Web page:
Close to 800 000 people die due to suicide every year, which is one person every 40 seconds. Many more attempt suicide. Suicide occurs throughout the lifespan and is the second leading cause of death among 15-29 year olds globally.
Suicide is a global phenomenon; in fact, 79% of suicides occurred in low- and middle-income countries in 2016. Suicide accounted for 1.4% of all deaths worldwide, making it the 18th leading cause of death in 2016.There are indications that for each adult who died of suicide there may have been more than 20 others attempting suicide.
What you should know if you are worried about someone
- Suicides are preventable.
- It is okay to talk about suicide.
- Asking about suicide does not provoke the act of suicide. It often reduces anxiety and helps people feel understood.
Warning signs that someone may be seriously thinking about suicide
- Threatening to kill oneself.
- Saying things like "No-one will miss me when I am gone."
- Looking for ways to kill oneself, such as seeking access to pesticides, firearms or medication, or browsing the internet for means of taking one’s own life.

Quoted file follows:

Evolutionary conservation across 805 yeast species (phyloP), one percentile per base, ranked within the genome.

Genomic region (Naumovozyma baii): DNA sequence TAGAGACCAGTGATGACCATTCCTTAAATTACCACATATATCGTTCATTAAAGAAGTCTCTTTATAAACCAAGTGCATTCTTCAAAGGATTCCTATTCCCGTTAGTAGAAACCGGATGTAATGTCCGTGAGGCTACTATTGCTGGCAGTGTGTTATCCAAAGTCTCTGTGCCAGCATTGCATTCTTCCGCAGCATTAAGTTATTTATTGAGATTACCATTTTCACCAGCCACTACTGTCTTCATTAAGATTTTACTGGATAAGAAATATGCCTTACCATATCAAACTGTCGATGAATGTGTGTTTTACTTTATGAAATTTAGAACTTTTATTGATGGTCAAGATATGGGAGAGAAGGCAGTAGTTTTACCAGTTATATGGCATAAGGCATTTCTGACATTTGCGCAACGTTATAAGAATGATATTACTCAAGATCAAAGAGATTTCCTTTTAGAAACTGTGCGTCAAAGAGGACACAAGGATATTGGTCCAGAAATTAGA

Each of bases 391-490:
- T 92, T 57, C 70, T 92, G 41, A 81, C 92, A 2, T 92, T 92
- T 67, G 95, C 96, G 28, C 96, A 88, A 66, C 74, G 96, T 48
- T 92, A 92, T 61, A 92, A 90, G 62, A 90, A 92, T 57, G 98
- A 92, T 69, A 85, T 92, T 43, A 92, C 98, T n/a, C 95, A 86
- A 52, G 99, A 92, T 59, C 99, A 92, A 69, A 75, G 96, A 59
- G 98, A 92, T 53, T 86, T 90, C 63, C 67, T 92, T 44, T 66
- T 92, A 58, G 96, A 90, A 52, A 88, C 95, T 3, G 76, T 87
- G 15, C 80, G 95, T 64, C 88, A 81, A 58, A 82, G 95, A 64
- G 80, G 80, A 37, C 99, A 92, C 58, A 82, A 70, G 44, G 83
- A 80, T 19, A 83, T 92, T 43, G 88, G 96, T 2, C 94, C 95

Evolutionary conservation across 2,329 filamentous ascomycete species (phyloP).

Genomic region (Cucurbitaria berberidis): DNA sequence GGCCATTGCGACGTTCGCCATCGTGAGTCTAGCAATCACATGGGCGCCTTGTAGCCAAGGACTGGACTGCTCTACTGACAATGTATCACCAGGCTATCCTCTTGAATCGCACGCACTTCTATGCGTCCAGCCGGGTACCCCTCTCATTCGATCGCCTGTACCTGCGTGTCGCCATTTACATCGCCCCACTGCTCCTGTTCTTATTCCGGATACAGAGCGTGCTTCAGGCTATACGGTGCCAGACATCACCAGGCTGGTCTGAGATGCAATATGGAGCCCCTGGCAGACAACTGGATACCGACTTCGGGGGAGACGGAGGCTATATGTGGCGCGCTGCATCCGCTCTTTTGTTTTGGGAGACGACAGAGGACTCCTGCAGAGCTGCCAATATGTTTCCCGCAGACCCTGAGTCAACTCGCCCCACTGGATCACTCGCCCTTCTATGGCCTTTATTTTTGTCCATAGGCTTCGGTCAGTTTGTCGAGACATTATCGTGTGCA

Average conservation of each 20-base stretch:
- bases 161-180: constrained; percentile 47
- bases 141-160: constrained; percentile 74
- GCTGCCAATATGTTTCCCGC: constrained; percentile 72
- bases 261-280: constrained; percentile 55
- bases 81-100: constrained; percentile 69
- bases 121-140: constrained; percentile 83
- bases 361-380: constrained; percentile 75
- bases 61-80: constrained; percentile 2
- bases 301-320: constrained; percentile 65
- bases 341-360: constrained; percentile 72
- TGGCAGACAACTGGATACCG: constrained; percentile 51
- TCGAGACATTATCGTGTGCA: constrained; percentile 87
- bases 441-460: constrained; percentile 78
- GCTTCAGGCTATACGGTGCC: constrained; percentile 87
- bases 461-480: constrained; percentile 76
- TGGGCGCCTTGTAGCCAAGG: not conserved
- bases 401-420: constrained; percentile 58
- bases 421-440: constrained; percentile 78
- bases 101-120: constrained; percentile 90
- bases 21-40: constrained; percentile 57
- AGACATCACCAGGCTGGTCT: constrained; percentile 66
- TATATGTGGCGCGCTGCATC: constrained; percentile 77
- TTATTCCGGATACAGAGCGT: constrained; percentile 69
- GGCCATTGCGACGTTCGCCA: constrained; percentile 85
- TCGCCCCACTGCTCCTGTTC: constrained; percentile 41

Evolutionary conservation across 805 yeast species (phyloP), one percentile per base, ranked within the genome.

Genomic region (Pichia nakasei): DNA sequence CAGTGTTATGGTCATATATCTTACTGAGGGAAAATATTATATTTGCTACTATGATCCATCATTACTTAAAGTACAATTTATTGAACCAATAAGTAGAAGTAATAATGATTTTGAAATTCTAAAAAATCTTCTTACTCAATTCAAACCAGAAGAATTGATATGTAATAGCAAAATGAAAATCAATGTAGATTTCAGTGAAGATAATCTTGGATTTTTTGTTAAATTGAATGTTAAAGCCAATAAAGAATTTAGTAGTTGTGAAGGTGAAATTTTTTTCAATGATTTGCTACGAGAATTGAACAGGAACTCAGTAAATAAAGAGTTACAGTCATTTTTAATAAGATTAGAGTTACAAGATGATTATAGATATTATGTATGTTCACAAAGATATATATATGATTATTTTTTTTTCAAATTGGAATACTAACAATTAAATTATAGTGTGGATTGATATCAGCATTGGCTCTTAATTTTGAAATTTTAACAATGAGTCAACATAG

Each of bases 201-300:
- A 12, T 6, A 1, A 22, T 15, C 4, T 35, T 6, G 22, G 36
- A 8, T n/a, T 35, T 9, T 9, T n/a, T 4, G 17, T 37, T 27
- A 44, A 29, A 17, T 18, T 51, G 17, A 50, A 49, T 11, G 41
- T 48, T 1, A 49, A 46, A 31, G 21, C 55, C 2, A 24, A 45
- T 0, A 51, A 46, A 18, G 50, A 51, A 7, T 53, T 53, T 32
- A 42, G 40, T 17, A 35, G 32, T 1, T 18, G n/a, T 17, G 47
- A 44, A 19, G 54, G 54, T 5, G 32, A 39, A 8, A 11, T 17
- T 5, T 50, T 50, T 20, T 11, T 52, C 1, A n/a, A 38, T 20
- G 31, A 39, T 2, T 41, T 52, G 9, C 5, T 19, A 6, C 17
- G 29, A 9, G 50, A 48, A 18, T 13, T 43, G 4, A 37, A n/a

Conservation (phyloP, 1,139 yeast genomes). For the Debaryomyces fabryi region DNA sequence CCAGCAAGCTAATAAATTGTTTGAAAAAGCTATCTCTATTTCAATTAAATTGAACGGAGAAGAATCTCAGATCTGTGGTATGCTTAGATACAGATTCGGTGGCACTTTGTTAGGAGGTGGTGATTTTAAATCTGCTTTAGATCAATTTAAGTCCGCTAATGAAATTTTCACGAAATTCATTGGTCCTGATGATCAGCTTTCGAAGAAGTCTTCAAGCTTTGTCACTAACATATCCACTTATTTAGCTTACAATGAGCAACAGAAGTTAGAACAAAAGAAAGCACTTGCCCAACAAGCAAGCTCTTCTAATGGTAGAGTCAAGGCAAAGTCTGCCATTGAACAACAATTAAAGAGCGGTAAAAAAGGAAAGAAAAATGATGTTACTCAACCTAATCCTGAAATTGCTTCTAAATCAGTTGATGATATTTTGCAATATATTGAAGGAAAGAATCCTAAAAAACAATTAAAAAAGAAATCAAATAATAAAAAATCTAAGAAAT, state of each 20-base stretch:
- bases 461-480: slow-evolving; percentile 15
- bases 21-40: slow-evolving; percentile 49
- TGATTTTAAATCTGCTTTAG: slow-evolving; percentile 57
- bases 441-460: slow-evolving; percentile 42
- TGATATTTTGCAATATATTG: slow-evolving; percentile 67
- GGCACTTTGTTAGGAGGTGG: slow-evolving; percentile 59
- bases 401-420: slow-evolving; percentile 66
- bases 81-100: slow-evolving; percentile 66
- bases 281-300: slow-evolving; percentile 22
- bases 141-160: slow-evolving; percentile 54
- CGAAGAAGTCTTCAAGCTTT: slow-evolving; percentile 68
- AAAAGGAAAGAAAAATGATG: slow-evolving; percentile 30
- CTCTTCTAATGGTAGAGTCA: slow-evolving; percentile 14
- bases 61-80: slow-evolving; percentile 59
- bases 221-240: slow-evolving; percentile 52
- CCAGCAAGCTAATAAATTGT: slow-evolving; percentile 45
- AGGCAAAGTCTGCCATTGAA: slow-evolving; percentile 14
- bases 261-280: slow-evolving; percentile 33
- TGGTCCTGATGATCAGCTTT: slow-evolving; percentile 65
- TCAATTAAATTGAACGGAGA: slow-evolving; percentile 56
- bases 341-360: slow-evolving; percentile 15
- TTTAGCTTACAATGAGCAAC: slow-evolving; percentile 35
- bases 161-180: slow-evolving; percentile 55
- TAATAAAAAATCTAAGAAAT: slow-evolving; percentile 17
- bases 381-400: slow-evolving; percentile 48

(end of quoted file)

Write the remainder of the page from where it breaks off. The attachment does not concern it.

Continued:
- Saying goodbye to close family members and friends, giving away of valued possessions, or writing a will.
Who is at risk of suicide?
- People who have previously tried to take their own life.
- Someone with depression or an alcohol or drug problem.
- Those who are suffering from severe emotional distress, for example following the loss of a loved one or a relationship break-up.
- People suffering from chronic pain or illness.
- People who have experienced war, violence, trauma, abuse or discrimination.
- Those who are socially isolated.
What you can do
- Find an appropriate time and a quiet place to talk about suicide with the person you are worried about. Let them know that you are there to listen.
- Encourage the person to seek help from a professional, such as a doctor, mental health professional, counsellor or social worker. Offer to accompany them to an appointment.
- If you think the person is in immediate danger, do not leave him or her alone. Seek professional help from the emergency services, a crisis line, or a health-care professional, or turn to family members.
- If the person you are worried about lives with you, ensure that he or she does not have access to means of self-harm (for example pesticides, firearms or medication) in the home.
- Stay in touch to check how the person is doing.
Remember, if you know someone who may be considering suicide, talk to them about it. Listen with an open mind and offer your support.
Source: World Health Organisation